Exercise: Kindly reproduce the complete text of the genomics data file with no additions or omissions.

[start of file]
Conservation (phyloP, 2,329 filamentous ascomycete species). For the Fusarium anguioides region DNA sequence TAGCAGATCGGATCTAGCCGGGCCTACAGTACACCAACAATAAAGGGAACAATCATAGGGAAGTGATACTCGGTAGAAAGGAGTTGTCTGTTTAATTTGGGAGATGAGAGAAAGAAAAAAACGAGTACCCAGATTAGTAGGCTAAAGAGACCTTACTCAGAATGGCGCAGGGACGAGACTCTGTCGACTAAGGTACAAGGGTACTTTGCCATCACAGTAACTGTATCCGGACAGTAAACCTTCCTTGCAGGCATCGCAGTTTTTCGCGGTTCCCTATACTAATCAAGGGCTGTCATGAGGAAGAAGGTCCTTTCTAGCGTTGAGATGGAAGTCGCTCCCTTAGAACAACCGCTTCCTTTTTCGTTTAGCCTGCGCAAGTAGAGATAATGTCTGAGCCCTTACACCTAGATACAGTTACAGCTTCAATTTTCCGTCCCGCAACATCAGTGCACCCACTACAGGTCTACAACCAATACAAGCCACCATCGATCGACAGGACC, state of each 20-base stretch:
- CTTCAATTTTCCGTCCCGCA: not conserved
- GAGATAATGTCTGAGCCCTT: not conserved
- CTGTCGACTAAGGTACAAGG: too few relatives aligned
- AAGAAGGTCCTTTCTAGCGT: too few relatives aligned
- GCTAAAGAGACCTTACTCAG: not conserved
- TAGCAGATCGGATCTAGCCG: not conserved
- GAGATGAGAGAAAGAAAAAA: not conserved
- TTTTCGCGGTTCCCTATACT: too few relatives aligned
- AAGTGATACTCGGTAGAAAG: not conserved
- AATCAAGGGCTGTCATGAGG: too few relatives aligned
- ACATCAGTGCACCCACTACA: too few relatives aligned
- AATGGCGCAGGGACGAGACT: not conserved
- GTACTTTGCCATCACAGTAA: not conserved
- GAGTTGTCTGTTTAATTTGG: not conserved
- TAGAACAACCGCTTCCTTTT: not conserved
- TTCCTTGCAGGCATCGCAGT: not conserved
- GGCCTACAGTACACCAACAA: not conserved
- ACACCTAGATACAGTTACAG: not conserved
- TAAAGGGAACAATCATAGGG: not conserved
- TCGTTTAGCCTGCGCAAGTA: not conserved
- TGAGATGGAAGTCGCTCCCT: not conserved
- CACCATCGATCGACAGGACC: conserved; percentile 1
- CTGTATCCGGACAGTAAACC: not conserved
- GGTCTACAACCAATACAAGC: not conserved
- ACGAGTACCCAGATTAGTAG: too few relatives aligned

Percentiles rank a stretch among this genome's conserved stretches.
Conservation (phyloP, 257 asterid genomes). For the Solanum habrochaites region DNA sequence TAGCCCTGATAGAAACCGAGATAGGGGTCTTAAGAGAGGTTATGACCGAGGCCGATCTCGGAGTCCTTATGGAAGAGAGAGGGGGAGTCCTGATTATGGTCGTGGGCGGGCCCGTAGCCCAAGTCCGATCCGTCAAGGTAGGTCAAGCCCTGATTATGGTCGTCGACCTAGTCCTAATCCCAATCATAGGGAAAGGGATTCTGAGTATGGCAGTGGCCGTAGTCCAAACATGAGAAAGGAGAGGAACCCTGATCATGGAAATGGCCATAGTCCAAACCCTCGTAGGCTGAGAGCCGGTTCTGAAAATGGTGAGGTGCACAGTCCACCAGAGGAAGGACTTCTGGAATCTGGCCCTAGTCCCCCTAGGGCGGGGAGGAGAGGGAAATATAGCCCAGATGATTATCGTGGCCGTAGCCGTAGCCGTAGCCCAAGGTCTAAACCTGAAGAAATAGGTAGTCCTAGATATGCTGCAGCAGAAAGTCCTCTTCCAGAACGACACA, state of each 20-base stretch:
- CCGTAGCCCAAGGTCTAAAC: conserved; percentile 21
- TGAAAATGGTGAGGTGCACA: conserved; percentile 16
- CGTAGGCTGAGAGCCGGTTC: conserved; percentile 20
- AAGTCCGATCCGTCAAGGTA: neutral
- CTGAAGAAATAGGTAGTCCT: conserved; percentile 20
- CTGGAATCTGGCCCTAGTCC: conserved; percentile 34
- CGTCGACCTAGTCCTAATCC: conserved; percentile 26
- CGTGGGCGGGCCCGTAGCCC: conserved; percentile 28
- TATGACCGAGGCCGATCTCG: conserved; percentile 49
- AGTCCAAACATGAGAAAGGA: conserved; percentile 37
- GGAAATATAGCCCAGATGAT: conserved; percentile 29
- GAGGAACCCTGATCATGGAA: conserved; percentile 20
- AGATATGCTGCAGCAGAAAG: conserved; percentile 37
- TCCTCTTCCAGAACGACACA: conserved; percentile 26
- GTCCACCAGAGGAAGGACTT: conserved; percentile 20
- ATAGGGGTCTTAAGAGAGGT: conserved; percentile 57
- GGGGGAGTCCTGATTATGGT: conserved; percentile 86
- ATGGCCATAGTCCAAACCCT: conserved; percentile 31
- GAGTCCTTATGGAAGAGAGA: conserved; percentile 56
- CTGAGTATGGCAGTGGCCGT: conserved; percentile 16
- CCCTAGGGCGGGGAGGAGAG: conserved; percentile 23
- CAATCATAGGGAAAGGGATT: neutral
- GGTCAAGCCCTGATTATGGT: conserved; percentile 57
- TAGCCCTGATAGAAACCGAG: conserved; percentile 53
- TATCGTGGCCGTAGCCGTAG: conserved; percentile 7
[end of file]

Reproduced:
Conservation (phyloP, 2,329 filamentous ascomycete species). For the Fusarium anguioides region DNA sequence TAGCAGATCGGATCTAGCCGGGCCTACAGTACACCAACAATAAAGGGAACAATCATAGGGAAGTGATACTCGGTAGAAAGGAGTTGTCTGTTTAATTTGGGAGATGAGAGAAAGAAAAAAACGAGTACCCAGATTAGTAGGCTAAAGAGACCTTACTCAGAATGGCGCAGGGACGAGACTCTGTCGACTAAGGTACAAGGGTACTTTGCCATCACAGTAACTGTATCCGGACAGTAAACCTTCCTTGCAGGCATCGCAGTTTTTCGCGGTTCCCTATACTAATCAAGGGCTGTCATGAGGAAGAAGGTCCTTTCTAGCGTTGAGATGGAAGTCGCTCCCTTAGAACAACCGCTTCCTTTTTCGTTTAGCCTGCGCAAGTAGAGATAATGTCTGAGCCCTTACACCTAGATACAGTTACAGCTTCAATTTTCCGTCCCGCAACATCAGTGCACCCACTACAGGTCTACAACCAATACAAGCCACCATCGATCGACAGGACC, state of each 20-base stretch:
- CTTCAATTTTCCGTCCCGCA: not conserved
- GAGATAATGTCTGAGCCCTT: not conserved
- CTGTCGACTAAGGTACAAGG: too few relatives aligned
- AAGAAGGTCCTTTCTAGCGT: too few relatives aligned
- GCTAAAGAGACCTTACTCAG: not conserved
- TAGCAGATCGGATCTAGCCG: not conserved
- GAGATGAGAGAAAGAAAAAA: not conserved
- TTTTCGCGGTTCCCTATACT: too few relatives aligned
- AAGTGATACTCGGTAGAAAG: not conserved
- AATCAAGGGCTGTCATGAGG: too few relatives aligned
- ACATCAGTGCACCCACTACA: too few relatives aligned
- AATGGCGCAGGGACGAGACT: not conserved
- GTACTTTGCCATCACAGTAA: not conserved
- GAGTTGTCTGTTTAATTTGG: not conserved
- TAGAACAACCGCTTCCTTTT: not conserved
- TTCCTTGCAGGCATCGCAGT: not conserved
- GGCCTACAGTACACCAACAA: not conserved
- ACACCTAGATACAGTTACAG: not conserved
- TAAAGGGAACAATCATAGGG: not conserved
- TCGTTTAGCCTGCGCAAGTA: not conserved
- TGAGATGGAAGTCGCTCCCT: not conserved
- CACCATCGATCGACAGGACC: conserved; percentile 1
- CTGTATCCGGACAGTAAACC: not conserved
- GGTCTACAACCAATACAAGC: not conserved
- ACGAGTACCCAGATTAGTAG: too few relatives aligned

Percentiles rank a stretch among this genome's conserved stretches.
Conservation (phyloP, 257 asterid genomes). For the Solanum habrochaites region DNA sequence TAGCCCTGATAGAAACCGAGATAGGGGTCTTAAGAGAGGTTATGACCGAGGCCGATCTCGGAGTCCTTATGGAAGAGAGAGGGGGAGTCCTGATTATGGTCGTGGGCGGGCCCGTAGCCCAAGTCCGATCCGTCAAGGTAGGTCAAGCCCTGATTATGGTCGTCGACCTAGTCCTAATCCCAATCATAGGGAAAGGGATTCTGAGTATGGCAGTGGCCGTAGTCCAAACATGAGAAAGGAGAGGAACCCTGATCATGGAAATGGCCATAGTCCAAACCCTCGTAGGCTGAGAGCCGGTTCTGAAAATGGTGAGGTGCACAGTCCACCAGAGGAAGGACTTCTGGAATCTGGCCCTAGTCCCCCTAGGGCGGGGAGGAGAGGGAAATATAGCCCAGATGATTATCGTGGCCGTAGCCGTAGCCGTAGCCCAAGGTCTAAACCTGAAGAAATAGGTAGTCCTAGATATGCTGCAGCAGAAAGTCCTCTTCCAGAACGACACA, state of each 20-base stretch:
- CCGTAGCCCAAGGTCTAAAC: conserved; percentile 21
- TGAAAATGGTGAGGTGCACA: conserved; percentile 16
- CGTAGGCTGAGAGCCGGTTC: conserved; percentile 20
- AAGTCCGATCCGTCAAGGTA: neutral
- CTGAAGAAATAGGTAGTCCT: conserved; percentile 20
- CTGGAATCTGGCCCTAGTCC: conserved; percentile 34
- CGTCGACCTAGTCCTAATCC: conserved; percentile 26
- CGTGGGCGGGCCCGTAGCCC: conserved; percentile 28
- TATGACCGAGGCCGATCTCG: conserved; percentile 49
- AGTCCAAACATGAGAAAGGA: conserved; percentile 37
- GGAAATATAGCCCAGATGAT: conserved; percentile 29
- GAGGAACCCTGATCATGGAA: conserved; percentile 20
- AGATATGCTGCAGCAGAAAG: conserved; percentile 37
- TCCTCTTCCAGAACGACACA: conserved; percentile 26
- GTCCACCAGAGGAAGGACTT: conserved; percentile 20
- ATAGGGGTCTTAAGAGAGGT: conserved; percentile 57
- GGGGGAGTCCTGATTATGGT: conserved; percentile 86
- ATGGCCATAGTCCAAACCCT: conserved; percentile 31
- GAGTCCTTATGGAAGAGAGA: conserved; percentile 56
- CTGAGTATGGCAGTGGCCGT: conserved; percentile 16
- CCCTAGGGCGGGGAGGAGAG: conserved; percentile 23
- CAATCATAGGGAAAGGGATT: neutral
- GGTCAAGCCCTGATTATGGT: conserved; percentile 57
- TAGCCCTGATAGAAACCGAG: conserved; percentile 53
- TATCGTGGCCGTAGCCGTAG: conserved; percentile 7